Wednesday, August 22, 2012
Small Barrels Still Produce Lousy Whiskey.
My personal experience with this particular Buffalo Trace experiment is well known.
About this time last year, Buffalo Trace invited me to the distillery in Frankfort to taste the results of a 'failed experiment' involving small barrels. I tasted the whiskey that came from the barrels and talked about it with Sazerac President Mark Brown, Master Distiller Harlen Wheatley, and Brand Manager Kris Comstock. I wrote about the experience here and in my newsletter, The Bourbon Country Reader. Lew Bryson, Managing Editor of The Whisky Advocate Magazine, was also in attendance and also wrote about it.
The experiment and our reports created quite a stir, especially within the micro-distiller community, where the use of small barrels abounds. I expanded the Reader article into a small ebook, which has sold well.
Today, Buffalo Trace Distillery sent out a short press release about the experiment and its results. This is not a new small barrels experiment. It's the same experiment, they just waited until now to write about it.
Here's what they have to say:
BUFFALO TRACE DISTILLERY ANNOUNCES SMALL BARREL EXPERIMENTS ARE FAILURES. Apparently, Size Does Matter!
Not all experiments are successful. Buffalo Trace Distillery learned this the hard way with its small barrel experiments started in 2006.
Using 5, 10, and 15 gallon barrels, the company filled each small barrel with the same mash bill (Buffalo Trace Rye Bourbon Mash #1) around the same time, and aged them side by side in a warehouse for six years.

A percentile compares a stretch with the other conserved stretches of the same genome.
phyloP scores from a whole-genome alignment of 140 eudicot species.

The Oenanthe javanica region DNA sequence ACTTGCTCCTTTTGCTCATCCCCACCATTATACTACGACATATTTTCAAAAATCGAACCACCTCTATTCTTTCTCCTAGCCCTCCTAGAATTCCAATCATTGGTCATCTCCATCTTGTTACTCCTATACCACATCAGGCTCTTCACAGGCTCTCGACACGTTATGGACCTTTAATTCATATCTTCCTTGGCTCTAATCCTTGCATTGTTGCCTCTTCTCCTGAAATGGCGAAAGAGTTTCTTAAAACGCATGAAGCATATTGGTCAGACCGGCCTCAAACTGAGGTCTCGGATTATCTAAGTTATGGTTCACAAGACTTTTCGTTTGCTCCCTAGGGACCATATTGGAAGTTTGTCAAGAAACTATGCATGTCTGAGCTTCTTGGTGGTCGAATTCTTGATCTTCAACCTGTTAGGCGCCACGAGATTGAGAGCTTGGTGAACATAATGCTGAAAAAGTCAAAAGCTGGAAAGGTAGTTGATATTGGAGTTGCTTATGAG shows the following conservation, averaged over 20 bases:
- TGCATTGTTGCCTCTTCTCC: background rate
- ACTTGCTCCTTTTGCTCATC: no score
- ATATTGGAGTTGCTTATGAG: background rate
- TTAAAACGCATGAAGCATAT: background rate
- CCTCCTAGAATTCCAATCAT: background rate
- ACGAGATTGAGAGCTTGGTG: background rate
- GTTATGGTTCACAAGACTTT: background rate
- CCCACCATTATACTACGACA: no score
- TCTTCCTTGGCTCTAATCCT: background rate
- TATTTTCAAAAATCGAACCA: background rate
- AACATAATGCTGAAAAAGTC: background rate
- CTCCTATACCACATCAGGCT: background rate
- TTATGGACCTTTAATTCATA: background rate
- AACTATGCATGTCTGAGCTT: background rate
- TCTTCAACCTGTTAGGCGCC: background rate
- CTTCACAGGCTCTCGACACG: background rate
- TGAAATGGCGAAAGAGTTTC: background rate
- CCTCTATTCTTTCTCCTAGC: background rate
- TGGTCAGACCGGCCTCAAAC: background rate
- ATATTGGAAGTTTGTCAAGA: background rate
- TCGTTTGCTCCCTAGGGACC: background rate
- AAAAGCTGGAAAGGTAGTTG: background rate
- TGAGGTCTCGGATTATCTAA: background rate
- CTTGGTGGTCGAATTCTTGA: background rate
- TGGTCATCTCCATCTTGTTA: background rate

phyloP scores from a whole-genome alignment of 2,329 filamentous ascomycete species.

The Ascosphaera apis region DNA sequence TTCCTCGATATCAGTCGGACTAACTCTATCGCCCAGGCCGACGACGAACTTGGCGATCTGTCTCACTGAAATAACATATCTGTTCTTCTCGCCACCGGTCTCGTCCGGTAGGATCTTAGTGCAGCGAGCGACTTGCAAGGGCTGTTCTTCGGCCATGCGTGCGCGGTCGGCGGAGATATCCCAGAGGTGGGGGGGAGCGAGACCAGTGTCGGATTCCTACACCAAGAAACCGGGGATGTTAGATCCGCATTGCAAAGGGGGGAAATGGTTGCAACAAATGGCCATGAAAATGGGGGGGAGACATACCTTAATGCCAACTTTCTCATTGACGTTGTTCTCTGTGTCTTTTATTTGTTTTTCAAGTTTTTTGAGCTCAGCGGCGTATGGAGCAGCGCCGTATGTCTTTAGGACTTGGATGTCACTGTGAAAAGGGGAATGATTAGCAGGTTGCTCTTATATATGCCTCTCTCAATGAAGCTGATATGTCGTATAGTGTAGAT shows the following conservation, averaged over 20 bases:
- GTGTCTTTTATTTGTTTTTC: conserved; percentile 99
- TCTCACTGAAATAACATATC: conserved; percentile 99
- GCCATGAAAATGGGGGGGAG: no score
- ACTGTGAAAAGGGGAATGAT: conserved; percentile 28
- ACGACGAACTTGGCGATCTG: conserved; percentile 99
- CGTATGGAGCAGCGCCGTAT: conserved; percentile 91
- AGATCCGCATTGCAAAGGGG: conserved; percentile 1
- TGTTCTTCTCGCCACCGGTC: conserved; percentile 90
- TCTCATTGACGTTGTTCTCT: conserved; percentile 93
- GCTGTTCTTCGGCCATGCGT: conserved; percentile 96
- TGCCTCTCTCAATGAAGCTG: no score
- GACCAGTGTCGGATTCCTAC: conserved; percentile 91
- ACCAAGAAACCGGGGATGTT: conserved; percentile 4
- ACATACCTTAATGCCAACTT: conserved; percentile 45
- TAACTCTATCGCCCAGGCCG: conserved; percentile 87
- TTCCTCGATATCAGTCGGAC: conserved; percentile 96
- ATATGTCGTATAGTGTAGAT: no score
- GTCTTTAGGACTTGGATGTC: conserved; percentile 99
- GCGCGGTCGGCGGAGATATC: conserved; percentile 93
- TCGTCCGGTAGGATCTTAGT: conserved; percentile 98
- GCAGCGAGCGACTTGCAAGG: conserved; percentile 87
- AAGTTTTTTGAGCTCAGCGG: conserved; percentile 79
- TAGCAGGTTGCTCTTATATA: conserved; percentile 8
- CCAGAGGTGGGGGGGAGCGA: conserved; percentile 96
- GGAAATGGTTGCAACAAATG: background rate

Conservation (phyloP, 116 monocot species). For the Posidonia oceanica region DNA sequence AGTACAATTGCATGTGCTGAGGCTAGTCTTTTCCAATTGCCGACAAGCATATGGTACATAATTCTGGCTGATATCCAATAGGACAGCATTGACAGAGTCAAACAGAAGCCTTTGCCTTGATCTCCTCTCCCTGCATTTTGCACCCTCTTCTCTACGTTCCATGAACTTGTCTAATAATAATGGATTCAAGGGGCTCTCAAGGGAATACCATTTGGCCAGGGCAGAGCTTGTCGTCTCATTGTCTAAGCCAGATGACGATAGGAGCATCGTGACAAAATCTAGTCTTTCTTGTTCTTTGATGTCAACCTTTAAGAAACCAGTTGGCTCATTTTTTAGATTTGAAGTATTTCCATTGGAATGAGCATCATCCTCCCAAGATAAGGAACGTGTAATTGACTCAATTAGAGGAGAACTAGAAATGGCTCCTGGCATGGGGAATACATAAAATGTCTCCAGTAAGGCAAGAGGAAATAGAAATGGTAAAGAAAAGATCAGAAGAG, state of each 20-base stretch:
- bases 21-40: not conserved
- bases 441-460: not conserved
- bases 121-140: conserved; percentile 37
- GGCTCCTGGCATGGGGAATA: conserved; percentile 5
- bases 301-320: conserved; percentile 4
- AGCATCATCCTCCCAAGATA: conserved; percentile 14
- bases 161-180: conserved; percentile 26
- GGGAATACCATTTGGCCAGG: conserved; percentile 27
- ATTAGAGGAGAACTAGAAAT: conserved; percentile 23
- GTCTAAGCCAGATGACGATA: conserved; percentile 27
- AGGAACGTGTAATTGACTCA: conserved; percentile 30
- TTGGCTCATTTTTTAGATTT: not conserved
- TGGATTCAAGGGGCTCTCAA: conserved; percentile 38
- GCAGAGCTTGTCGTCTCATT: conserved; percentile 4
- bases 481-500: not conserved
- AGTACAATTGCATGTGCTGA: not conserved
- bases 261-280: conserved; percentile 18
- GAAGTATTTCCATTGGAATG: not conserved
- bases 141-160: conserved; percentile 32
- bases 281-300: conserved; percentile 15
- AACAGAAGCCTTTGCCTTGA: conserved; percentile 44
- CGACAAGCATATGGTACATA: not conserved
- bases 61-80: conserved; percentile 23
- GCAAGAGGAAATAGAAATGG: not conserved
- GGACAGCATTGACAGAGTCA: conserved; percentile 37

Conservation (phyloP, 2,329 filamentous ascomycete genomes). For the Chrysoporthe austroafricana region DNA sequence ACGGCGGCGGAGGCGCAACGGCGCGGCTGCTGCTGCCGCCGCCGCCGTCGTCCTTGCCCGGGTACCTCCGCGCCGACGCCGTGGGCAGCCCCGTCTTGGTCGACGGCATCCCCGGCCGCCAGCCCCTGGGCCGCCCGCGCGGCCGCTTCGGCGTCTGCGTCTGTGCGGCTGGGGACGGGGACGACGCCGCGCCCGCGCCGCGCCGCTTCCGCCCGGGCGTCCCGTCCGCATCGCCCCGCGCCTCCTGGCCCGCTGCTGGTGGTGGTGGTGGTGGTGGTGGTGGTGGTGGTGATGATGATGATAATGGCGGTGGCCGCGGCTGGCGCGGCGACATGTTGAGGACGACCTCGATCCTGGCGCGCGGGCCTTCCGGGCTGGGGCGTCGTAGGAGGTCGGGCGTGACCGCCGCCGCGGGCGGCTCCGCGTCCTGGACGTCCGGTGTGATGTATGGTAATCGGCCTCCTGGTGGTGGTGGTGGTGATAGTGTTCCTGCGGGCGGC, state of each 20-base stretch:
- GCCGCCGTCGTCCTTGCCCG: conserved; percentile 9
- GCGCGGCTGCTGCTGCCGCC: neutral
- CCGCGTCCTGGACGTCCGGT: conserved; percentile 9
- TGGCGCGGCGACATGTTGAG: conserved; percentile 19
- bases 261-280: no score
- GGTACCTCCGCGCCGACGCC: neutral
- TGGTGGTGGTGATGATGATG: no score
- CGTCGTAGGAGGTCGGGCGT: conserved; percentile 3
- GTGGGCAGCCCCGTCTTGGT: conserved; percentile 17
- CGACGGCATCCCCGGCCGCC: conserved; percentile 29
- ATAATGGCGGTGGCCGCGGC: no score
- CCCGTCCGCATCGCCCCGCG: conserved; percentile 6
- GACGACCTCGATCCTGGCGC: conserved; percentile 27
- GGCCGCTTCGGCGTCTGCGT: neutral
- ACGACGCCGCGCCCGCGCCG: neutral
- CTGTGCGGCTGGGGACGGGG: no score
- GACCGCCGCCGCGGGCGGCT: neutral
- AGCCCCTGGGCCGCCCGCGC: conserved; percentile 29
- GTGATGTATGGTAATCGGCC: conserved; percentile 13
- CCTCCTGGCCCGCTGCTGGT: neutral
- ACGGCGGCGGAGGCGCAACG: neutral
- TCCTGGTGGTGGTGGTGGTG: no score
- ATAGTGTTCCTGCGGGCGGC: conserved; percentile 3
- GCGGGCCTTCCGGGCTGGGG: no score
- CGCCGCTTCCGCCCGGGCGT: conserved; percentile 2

The results were less than stellar. Even though the barrels did age quickly, and picked up the deep color and smokiness from the char and wood, each bourbon yielded less wood sugars than typical from a 53 gallon barrel, resulting in no depth of flavor.
While Buffalo Trace is NOT releasing these experiments, the Distillery did feel it was important to release their findings. The company hopes others can learn from such an experiment, just as they have.
“As expected, the smaller 5 gallon barrel aged bourbon faster than the 15 gallon version. However, it’s as if they all bypassed a step in the aging process and just never gained that depth of flavor that we expect from our bourbons. Even though these small barrels did not meet our expectations, we feel it’s important to explore and understand the differences between the use of various barrel sizes,” said Master Distiller Harlen Wheatley.
Each of the three small barrel bourbons were tasted annually to check on their maturation progress, then left alone to continue aging, hoping the taste would get better with time. Finally, after six years, the team at Buffalo Trace concluded the barrels were not going to taste any better and decided to chalk up the experiment to a lesson learned.
“These barrels were just so smoky and dark, we just confirmed the taste was not going to improve. The largest of the three barrels, the 15 gallon, tasted the best, but it still wasn’t what we would deem as meeting our quality standards. But instead of just sweeping this experiment under the rug and not talking about it, we felt it was important to share what we learned, especially in light of the debate about usage of small barrels. It’s one experiment we are not likely to repeat,” said Wheatley.
These small barrel experiments are part of the more than 1,500 experimental barrels of whiskey aging in the warehouses of Buffalo Trace Distillery. Each of these barrels has unique characteristics that differentiate it from all others. Some examples of these experiments include unique mash bills, type of wood and barrel toasts. In order to further increase the scope, flexibility and range of the experimental program, an entire micro distillery, named The Colonel E.H. Taylor, Jr. “OFC” Micro Distillery, complete with cookers, fermenting tanks and a state-of-the-art micro still has been constructed within Buffalo Trace Distillery.